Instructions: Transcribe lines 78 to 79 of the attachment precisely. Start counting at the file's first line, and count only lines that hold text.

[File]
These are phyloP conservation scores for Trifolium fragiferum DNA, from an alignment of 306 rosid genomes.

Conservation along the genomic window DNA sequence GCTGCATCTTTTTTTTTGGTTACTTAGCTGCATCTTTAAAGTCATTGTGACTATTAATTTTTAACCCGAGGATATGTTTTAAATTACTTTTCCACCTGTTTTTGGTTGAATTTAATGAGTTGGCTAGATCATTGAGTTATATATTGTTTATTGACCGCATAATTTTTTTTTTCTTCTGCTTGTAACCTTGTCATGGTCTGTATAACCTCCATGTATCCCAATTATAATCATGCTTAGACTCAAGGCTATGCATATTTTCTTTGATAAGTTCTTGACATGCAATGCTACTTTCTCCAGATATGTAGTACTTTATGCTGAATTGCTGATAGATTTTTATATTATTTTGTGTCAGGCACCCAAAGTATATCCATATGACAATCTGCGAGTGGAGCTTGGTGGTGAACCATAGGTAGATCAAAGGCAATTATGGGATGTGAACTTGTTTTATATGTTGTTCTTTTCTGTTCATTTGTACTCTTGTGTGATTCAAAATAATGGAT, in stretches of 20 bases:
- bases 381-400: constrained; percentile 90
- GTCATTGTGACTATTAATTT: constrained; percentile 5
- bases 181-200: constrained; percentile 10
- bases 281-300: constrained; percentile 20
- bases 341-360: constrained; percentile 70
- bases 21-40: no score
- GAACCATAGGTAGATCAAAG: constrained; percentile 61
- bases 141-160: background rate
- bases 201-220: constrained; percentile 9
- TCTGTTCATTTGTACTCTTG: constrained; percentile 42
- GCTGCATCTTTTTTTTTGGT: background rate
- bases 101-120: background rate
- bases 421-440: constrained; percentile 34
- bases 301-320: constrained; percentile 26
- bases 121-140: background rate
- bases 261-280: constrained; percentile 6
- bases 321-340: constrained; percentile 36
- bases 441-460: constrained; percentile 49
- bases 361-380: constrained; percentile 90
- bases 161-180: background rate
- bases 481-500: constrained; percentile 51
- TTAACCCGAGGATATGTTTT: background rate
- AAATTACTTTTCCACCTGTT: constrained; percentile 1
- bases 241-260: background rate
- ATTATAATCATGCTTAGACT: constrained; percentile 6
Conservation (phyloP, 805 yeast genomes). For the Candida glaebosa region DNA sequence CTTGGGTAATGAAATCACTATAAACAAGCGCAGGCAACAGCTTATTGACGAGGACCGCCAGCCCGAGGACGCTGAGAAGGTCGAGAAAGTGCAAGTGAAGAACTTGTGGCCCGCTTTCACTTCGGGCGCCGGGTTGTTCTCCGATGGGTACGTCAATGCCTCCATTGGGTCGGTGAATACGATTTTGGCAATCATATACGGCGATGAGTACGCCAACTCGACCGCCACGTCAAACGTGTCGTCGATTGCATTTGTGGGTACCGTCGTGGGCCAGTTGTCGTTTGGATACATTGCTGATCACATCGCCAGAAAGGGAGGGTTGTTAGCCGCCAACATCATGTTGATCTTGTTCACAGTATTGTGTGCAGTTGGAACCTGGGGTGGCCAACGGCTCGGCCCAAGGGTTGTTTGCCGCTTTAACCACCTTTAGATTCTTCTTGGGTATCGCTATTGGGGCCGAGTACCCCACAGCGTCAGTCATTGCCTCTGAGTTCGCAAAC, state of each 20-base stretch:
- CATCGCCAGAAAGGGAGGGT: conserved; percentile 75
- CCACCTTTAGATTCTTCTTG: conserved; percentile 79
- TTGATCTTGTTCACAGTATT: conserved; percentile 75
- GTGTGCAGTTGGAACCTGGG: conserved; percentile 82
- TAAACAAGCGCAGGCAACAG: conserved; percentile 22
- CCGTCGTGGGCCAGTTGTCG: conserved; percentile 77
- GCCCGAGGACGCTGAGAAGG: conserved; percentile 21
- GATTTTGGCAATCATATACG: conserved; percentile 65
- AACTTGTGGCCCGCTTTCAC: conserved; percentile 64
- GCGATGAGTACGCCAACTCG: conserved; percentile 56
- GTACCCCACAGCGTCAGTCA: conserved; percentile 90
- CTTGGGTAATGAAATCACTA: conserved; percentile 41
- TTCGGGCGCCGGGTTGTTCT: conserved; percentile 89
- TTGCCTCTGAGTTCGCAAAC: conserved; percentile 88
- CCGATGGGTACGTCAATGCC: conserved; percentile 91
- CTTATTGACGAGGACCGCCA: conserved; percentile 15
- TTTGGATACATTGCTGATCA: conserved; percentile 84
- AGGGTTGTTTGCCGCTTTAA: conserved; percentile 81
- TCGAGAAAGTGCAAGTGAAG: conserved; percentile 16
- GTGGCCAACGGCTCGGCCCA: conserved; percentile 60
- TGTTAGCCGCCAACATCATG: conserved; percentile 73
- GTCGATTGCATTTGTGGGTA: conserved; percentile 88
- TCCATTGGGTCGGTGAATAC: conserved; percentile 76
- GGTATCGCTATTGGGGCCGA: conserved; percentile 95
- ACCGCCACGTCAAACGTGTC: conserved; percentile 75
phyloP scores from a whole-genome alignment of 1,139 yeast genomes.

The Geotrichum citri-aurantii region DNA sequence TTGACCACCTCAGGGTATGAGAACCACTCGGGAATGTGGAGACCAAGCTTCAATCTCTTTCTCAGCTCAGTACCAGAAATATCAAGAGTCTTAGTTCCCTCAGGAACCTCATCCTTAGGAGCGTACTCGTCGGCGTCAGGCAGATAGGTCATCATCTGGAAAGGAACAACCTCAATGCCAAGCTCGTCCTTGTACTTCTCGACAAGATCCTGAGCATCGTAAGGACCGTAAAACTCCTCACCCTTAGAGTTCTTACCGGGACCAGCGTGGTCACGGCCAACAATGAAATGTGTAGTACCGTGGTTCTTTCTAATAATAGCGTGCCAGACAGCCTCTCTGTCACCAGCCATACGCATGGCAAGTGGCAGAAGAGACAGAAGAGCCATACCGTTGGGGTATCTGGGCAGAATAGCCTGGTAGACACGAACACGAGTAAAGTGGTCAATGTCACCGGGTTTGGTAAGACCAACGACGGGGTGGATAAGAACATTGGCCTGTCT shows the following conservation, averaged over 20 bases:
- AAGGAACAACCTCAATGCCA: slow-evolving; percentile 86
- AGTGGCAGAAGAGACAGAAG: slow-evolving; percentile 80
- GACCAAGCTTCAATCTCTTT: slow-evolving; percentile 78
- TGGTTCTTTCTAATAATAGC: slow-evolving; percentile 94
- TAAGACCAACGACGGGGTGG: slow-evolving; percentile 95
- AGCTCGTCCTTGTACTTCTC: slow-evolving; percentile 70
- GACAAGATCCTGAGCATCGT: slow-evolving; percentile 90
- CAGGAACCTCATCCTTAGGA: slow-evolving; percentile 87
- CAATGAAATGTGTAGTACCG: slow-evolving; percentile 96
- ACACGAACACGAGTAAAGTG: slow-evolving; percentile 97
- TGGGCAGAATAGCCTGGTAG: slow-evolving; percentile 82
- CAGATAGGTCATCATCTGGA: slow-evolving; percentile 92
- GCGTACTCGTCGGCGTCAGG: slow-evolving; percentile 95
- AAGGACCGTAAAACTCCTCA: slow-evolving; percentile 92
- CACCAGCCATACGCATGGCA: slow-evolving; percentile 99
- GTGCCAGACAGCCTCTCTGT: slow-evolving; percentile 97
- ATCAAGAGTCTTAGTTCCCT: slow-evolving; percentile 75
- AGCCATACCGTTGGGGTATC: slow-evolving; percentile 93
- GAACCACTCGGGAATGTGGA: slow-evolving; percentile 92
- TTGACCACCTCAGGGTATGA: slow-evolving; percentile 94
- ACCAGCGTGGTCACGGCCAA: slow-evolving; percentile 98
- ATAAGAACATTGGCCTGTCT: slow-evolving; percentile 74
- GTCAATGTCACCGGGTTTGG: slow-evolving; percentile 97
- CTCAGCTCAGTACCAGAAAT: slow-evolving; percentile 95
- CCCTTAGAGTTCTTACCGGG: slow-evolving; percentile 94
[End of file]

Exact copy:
- GTCAATGTCACCGGGTTTGG: slow-evolving; percentile 97
- CTCAGCTCAGTACCAGAAAT: slow-evolving; percentile 95